DR TOM VOSNER is a maritime archaeologist who lived and worked in the Middle East for decades. In this week’s THINKING ALLOWED he discusses the plight of refugees trying to enter Australia.
WITH their obfuscation, disingenuous, misleading statements and outright falsehoods, government and opposition have long misled Australians in regard to asylum seekers and refugees.
Ever since the Tampa debacle, when John Howard fomented anti-refugee sentiment to save his own political skin, successive governments have followed his paradigm.
Australian governments have branded boat people as ‘illegal maritime arrivals’, tainting them with criminality before they even arrive.
It is in fact perfectly legal to seek asylum and to arrive by whatever means. We have been encouraged to believe they could be terrorists, that they are certainly bludgers.
This deliberate misinformation surrounding asylum seekers dispensed by government and opposition is a direct assault on democracy.
It is axiomatic that Australians cannot make informed decisions if they are not informed, or if they are misinformed.
So long have successive governments demonized asylum seekers, it is little wonder that a majority of Australians believe our refugee policies are right. But it is not right to impose indefinite degrading detention on innocent people for any reason, let alone for the expressed purposes of discouraging others to come, or saving lives at sea, or putting people smugglers out of business.
There are other ways of accomplishing all of these without imposing deliberate cruelty on innocent people who have already suffered much.
Stripping social benefits, limiting legal assistance, withholding medical treatment, separating families, imposing indefinite detention, fostering uncertainty and despair are all official policies our government imposes on asylum seekers and refugees.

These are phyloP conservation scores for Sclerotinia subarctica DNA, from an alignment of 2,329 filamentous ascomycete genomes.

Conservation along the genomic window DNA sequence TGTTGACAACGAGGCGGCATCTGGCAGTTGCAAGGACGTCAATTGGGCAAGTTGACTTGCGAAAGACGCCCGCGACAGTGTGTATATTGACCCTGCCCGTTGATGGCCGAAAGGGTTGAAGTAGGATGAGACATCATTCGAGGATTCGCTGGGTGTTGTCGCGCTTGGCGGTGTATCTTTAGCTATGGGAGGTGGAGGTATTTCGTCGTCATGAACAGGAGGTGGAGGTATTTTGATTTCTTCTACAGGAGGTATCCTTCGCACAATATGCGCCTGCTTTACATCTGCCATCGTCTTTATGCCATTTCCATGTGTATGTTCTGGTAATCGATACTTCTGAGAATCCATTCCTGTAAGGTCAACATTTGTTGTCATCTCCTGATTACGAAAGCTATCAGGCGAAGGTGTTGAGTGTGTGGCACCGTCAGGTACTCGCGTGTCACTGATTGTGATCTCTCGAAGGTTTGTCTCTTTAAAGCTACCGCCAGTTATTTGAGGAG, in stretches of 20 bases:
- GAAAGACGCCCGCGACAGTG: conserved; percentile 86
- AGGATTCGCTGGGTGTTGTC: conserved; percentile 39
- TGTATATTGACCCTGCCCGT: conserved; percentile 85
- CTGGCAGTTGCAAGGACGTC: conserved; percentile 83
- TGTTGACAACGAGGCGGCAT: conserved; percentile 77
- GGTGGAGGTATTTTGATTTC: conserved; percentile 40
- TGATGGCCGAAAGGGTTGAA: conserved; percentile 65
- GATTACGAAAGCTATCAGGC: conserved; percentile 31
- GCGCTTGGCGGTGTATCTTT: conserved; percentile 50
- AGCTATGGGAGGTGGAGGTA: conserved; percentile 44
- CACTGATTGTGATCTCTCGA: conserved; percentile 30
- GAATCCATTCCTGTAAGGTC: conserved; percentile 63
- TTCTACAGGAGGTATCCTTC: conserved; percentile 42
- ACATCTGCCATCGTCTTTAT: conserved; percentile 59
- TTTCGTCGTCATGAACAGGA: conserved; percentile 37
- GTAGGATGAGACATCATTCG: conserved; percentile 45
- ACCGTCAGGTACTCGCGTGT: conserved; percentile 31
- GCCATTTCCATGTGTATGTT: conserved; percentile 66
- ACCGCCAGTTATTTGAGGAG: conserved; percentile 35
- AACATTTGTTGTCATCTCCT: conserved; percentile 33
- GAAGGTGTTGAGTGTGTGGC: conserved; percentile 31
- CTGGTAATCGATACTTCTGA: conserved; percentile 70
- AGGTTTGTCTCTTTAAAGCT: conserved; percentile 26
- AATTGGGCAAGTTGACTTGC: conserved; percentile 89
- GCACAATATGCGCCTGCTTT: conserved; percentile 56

A bit of transparency regarding refugee conditions and policy could go a long way.
Why is it so difficult to obtain accurate, truthful information about conditions on Manus and Nauru? Why is the government so reluctant to disclose information about asylum seeker policy?
Why does a journalist have to pay $8000 for a visa for Nauru; non-refundable if refused?
Why did the government feel the need for a law threatening staff on Manus and Nauru with two years’ imprisonment for simply telling the truth?
Even doctors, bound to a duty of care by their Hippocratic Oath, and common human decency, were muzzled.
Yes, the refugee problem is complex, seemingly intractable.
But with their obfuscation and misleading information government and opposition have painted themselves into a corner, have constructed their own rhetorical prison, their own paralysis of policy. In an episode of Yes, Prime Minister, Jim Hacker declared “I am their leader, I must follow them.”
Both our major parties emulate this philosophy.
It is time that government and opposition demonstrate some political courage and inspiring leadership in regard to refugees and asylum seekers.
It is time they stop demonizing refugees, start re-educating Australians to the truth and provide themselves with freedom to craft new policies.
And it is time they started serious dialogue with regional neighbours to create a fair and workable system of receiving and processing asylum seekers in a timely and humane fashion.
Then let Australians decide.